Miller, at his best, provided that reason to listen.  He won majors, and knew what it was like (he also successfully managed to balance family life & fatherhood with a professional career) to be in contention.  Yes- he could go on a bit about his famous 63 at Oakmont (and yes- I may or may not have made a drinking game about Miller) but the fact is he shot a 63 and won a US Open, which, to borrow a term, means he has Scoreboard.  More significantly, he could articulate what a tour pro was going through in a final round, which often gets lost in the shuffle.

I’m not NBC/Golf Channel, but if I was, I’d have given some of their internal folks a crack at the job before going outside and sharing Azinger with Fox (where Azinger would be useful is during Ryder Cup week; having him and Colin Montgomerie together would be an absolute must-listen).  David Duval and Justin Leonard have the ‘won a major’ box ticked, and Brandel Chamblee would provide a bit of spice (and controversy) to broadcasts.  Frank Nobilo is another option I’d like to see given a crack.  Maybe, if you were bringing Mike Tirico into the booth (replacing Dan Hicks) I could get behind reuniting Tirico and Azinger, but beyond that, it’s a hard pass.

So thanks for everything, Johnny.  Hope you’re able to enjoy retirement with your family (which has always been your top priority, as it should).

My Friend Mary Jane

With the country I grew up in set to go full legalization of marijuana and my current state only at the ‘medical’ marijuana state, I thought I’d try to talk like an adult about why I used it, and why I don’t anymore.

Until golf became my full time sport of choice, I played contact/collision sports for years.  Hockey, football and rugby at various stages occupied much of my time.  I still miss playing hockey, and the people I met playing rugby are some of the finest people you could ever hope to meet.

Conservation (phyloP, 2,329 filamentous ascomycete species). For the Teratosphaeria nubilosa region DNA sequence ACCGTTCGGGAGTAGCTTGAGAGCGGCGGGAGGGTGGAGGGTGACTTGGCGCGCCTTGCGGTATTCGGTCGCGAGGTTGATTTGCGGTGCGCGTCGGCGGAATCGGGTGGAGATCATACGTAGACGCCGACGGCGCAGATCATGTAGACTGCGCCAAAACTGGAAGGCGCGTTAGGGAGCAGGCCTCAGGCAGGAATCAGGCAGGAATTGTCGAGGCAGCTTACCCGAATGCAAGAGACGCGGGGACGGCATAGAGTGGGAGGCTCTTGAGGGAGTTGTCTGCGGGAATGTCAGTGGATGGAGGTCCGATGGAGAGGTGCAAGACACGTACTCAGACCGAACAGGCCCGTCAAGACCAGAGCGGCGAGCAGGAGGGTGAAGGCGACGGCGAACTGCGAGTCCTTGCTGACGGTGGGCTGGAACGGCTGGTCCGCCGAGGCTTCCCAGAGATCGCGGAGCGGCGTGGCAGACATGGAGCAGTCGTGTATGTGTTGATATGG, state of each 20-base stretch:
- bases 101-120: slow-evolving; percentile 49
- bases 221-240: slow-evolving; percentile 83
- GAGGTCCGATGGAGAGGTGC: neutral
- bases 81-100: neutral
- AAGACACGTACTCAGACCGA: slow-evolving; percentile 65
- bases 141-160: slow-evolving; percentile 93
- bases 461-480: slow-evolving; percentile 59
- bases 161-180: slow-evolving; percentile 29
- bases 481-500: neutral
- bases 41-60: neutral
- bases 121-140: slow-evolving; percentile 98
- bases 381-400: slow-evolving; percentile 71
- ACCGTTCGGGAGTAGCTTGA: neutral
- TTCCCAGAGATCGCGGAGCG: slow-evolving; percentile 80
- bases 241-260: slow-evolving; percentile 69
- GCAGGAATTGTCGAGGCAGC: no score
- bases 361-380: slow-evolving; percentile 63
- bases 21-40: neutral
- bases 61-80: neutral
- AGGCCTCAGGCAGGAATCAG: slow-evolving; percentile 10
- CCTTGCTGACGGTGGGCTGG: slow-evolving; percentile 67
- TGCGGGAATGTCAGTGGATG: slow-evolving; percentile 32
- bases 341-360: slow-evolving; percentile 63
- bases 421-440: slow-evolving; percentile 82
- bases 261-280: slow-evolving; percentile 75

Unfortunately, playing contact/collision sports means that hitting is involved, and hitting (and being hit) does hurt.  Anyone who tells you otherwise is full of shit.  I’ve broken bones, had sprains, tears, pulls, charley horses, concussions, and a raft of other issues.  Most mornings, limbs hurt.

Which brings us back to marijuana.  I’ve used it.  I currently don’t because drug tests are very much on the horizon for me (no bad reasons; I don’t have a criminal record of any kind unless you consider 2 speeding tickets in 24 years criminal activity).  It helped me in two areas:

  1. Pain management.  It helped better than pain medication did without concerns about becoming addicted to it.  Unfortunately, I did become addicted to eating more than I normally do, which explains why I’m fat.  I gained weight (I gained additional weight when I gave up smoking cigarettes; if you’re curious nicotine is a great appetite suppressant, among other things).
  2. Stress/Anxiety.  After a long and stressful day at work, it helped me de-stress and be able to relax enough to sleep without hoovering up Ambien like they’re jelly beans.  I slept better on nights I smoked marijuana than on nights that I didn’t.  FWIW, I never woke up with any hangover effects beyond a desire for a hearty breakfast usually involving waffles or pancakes.

As it relates to golf, it would not surprise me to see someone experiment with edibles (if they didn’t want to smoke) if they needed to relax the night before an important round.  Same for someone who might be in pain but doesn’t want to feel drugged up on painkillers.